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RAF Bombs on Esbjerg Early in the War


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#1 Romantic Technofreak

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Posted 10 March 2017 - 04:41 PM

Hi,

 

I am just reading in a book that the Danish town of Esbjerg was mistakenly bombed by a RAF aircraft in the first days of September 1939. It says the original target was Wilhelmshaven, quick googling gives the much nearer, but still far distant Brunsbüttel as such. If you consider navigational mistakes of this amount, you think of a conspiracy that only covers such actions as mistakes. Other was the violation of Dutch airspace by RAF aircraft, which the Dutch complained, but the British denied.

 

The thought is, were these actions not in fact to warn the smaller states not to side with Hitler (in a situation while the war in Poland was still going on)?

 

If you have heard anything about this, I would like to read comments, especially from Armand and Stony. Thanks in advance!

 

Regards, RT



#2 Stony

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Posted 10 March 2017 - 06:30 PM

RT,

 

Before the Netherlands were involved in WW2, their airspace was violated by The British as well by the Germans.

 

The Dutch goverment protested to both countries but without succes.

The Dutch armed forces at that point were also not in the position to show some force, they could simply not bounce the violating aircraft.

 

There was also the incident involving a KLM DC-3 wich was painted bright orange with large Holland titles. It was shot down by a bf-109 over the Waddenzee.

The Germans apologised and the incident was put to rest because the Dutch goverment had no other choice at that time...

 

But I never heard of the British bombing neutral countries on purpose as a warning.

The Dutch city of Nijmegen was bombed by the USAAF at the end of the war by mistake. Their real target was some 40 miles or so more to the  east.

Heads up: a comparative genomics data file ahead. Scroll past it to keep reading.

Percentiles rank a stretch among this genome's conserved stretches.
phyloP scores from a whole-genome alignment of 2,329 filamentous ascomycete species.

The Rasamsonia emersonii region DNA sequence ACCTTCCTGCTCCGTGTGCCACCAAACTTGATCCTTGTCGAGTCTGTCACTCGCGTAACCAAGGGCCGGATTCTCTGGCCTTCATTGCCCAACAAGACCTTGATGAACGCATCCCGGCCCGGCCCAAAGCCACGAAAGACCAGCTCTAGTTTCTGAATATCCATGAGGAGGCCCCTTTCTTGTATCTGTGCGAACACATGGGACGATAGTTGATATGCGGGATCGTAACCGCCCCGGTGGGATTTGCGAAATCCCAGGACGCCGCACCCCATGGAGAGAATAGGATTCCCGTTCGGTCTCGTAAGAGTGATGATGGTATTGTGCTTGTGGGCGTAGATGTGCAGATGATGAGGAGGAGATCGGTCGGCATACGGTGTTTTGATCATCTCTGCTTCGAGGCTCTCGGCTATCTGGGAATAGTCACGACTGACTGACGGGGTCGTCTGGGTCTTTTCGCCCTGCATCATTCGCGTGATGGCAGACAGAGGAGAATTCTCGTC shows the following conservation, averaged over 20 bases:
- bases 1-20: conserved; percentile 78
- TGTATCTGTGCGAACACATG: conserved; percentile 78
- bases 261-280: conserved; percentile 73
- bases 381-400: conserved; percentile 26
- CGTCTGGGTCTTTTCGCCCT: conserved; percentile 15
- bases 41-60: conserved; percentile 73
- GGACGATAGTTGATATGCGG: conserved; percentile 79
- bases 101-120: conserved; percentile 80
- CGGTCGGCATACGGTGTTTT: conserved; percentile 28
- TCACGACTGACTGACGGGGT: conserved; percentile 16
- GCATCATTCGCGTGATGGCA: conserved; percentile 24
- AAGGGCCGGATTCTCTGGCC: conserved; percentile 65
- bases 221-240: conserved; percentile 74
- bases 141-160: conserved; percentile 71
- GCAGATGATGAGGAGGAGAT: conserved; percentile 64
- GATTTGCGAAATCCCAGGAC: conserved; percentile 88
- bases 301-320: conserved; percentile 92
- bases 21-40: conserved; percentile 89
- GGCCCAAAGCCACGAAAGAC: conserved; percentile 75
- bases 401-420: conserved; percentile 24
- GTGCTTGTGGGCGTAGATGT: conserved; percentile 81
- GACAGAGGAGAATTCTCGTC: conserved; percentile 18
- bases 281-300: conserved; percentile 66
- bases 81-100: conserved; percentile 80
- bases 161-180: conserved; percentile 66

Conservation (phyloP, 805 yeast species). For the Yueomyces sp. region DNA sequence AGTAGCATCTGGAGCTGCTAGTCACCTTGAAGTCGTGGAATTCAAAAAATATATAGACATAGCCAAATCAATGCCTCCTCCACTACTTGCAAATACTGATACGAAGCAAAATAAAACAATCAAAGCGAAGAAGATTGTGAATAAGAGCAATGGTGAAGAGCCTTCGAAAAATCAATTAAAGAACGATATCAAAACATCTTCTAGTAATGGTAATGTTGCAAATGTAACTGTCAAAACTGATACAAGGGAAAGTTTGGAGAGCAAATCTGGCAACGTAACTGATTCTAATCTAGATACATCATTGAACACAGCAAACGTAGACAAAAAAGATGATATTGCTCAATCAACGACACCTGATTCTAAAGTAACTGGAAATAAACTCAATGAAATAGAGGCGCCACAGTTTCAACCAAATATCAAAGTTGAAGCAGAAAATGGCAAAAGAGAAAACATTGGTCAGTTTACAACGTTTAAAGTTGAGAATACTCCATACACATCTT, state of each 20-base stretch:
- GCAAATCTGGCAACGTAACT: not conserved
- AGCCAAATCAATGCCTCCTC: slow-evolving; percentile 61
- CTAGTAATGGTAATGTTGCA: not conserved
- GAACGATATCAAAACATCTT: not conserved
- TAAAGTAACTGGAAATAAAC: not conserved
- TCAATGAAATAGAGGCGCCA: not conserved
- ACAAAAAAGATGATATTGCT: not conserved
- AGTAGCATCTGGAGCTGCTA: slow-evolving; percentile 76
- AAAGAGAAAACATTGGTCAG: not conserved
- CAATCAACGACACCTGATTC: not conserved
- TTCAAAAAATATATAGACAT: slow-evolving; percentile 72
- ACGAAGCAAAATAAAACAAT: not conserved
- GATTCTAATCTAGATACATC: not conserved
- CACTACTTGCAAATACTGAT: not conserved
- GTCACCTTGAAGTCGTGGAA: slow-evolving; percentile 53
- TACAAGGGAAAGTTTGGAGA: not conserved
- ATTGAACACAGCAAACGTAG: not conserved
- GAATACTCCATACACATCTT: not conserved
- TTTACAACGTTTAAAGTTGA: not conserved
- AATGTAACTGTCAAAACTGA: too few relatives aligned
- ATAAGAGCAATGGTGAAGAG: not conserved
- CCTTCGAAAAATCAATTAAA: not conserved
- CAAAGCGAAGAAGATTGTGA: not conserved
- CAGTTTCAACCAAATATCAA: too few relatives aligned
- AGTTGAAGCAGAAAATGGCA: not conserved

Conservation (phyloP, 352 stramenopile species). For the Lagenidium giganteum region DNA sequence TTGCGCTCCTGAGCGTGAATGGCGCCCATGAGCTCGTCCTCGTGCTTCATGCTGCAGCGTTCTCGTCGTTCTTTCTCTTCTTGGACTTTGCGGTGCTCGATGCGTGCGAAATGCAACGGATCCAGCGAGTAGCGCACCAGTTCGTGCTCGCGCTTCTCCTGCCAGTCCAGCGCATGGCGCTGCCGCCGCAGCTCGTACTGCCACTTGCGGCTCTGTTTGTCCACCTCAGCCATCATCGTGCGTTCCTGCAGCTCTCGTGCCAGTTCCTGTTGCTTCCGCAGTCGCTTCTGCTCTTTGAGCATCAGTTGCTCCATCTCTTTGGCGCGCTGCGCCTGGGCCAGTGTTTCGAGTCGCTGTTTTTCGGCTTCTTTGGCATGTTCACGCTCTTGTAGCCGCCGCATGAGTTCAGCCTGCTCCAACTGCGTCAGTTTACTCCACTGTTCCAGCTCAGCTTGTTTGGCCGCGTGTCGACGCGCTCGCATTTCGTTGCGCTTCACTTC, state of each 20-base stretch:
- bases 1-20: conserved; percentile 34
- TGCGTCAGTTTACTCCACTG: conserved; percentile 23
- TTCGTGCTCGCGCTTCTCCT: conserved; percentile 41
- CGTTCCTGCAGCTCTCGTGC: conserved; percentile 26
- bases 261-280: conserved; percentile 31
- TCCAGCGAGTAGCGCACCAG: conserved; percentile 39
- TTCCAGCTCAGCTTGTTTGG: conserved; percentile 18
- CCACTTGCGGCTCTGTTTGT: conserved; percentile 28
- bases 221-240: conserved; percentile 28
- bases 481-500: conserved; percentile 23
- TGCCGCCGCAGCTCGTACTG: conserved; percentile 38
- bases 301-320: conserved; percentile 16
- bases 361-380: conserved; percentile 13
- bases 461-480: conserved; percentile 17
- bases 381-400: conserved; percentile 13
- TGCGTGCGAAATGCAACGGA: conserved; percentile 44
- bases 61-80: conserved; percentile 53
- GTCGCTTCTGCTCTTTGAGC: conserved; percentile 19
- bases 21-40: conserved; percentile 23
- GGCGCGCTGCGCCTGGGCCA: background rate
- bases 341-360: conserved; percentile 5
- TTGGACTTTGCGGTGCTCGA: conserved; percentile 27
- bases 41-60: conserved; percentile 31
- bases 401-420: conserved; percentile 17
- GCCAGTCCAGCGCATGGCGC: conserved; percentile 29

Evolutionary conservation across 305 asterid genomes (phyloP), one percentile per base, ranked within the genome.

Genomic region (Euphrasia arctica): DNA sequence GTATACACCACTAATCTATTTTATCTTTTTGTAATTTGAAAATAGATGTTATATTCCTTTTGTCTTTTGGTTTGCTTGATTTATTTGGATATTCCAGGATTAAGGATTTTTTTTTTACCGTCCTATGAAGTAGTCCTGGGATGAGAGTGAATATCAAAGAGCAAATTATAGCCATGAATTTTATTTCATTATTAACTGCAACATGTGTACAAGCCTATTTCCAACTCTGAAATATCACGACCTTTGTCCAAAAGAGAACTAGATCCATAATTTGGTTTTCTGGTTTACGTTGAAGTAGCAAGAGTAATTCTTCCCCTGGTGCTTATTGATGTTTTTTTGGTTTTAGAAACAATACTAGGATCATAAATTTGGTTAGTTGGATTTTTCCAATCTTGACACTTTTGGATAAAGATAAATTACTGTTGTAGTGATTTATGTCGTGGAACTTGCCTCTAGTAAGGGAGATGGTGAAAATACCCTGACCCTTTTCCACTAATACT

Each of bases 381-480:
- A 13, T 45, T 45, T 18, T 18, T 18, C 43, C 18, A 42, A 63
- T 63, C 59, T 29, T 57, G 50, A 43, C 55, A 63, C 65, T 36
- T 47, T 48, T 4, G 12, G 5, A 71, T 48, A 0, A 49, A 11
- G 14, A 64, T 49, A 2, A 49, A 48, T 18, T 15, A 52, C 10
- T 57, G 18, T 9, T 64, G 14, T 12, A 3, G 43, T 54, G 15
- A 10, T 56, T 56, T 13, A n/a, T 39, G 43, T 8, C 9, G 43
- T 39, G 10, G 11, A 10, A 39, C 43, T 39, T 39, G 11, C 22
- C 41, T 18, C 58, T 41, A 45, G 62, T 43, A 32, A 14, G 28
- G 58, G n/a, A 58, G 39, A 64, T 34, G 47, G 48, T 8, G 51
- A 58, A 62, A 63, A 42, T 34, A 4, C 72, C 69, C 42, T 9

So bombing accidents did/do happen......


Edited by Stony, 10 March 2017 - 06:31 PM.

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#3 Armand

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Posted 11 March 2017 - 11:15 AM

I Guessing Danes are common to the fact that their little country is in the line of fire :-/
The low-level bombing of the GESTAPO headquarter in Copenhagen casused a crash into a school with following re-bombing of wich some pilots thought to be the the target and reportedly was the pilots surprised by the only experience of grief without retalitation when wisiting short after the liberation.
I'll try to dig into the Esbjerg bombing of wich I've never heard, and will return with the result.
However, I'm aware of two consecutive bombings of My neighbouring town in '42: one alledgely a 'cookie' released after a navigation failure (however You try to explain such as deliberatly terror to the population?), and the other a traditional bomb shortly North of the first wich alledgly was the release of a leftover during a troubled home-flight.

#4 Stony

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Posted 11 March 2017 - 12:22 PM

During the war some 6000 allied arcraft were shot down in Dutch airspace. Around 1500 are still in Dutch soil.. And there are more than a few tales of bombs released by mistake or on the way back. Killing people and/or destroying homes..